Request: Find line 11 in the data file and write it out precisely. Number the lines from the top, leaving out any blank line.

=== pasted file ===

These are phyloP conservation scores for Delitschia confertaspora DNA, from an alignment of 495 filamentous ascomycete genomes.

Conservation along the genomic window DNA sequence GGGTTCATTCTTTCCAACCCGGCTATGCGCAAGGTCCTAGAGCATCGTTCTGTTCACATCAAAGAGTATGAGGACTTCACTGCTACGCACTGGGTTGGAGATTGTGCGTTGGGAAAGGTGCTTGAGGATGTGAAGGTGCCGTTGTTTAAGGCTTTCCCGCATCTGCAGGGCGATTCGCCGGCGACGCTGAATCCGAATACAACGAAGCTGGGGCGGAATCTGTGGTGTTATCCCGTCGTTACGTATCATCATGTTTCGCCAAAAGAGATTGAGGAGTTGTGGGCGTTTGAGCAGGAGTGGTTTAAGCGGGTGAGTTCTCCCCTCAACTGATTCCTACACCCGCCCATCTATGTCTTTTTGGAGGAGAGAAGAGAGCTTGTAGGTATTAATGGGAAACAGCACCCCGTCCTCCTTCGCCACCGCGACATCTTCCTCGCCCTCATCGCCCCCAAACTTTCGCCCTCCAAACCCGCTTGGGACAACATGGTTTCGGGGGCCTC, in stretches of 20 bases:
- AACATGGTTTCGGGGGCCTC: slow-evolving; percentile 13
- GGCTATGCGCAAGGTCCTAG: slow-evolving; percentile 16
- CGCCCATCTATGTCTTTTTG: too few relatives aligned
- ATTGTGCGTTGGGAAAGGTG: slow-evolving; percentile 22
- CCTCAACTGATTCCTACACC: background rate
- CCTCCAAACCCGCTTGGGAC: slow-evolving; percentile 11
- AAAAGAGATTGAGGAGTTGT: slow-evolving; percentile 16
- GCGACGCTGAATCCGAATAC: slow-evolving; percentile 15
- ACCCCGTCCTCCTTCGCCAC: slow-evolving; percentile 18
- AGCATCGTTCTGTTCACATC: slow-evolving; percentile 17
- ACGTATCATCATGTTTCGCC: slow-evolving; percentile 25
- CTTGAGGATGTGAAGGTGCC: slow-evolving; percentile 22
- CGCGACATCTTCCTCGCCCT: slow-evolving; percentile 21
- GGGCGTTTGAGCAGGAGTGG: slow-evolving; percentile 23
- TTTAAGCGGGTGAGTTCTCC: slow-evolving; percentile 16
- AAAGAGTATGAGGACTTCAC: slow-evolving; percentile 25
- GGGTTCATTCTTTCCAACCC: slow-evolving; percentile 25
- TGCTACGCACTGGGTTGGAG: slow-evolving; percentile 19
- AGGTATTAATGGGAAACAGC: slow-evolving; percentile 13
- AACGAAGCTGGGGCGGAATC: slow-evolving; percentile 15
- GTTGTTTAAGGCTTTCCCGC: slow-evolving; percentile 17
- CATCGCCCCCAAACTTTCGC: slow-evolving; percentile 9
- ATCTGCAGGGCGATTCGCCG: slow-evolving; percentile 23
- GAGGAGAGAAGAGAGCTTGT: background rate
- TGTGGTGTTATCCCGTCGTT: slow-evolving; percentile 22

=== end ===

- ACCCCGTCCTCCTTCGCCAC: slow-evolving; percentile 18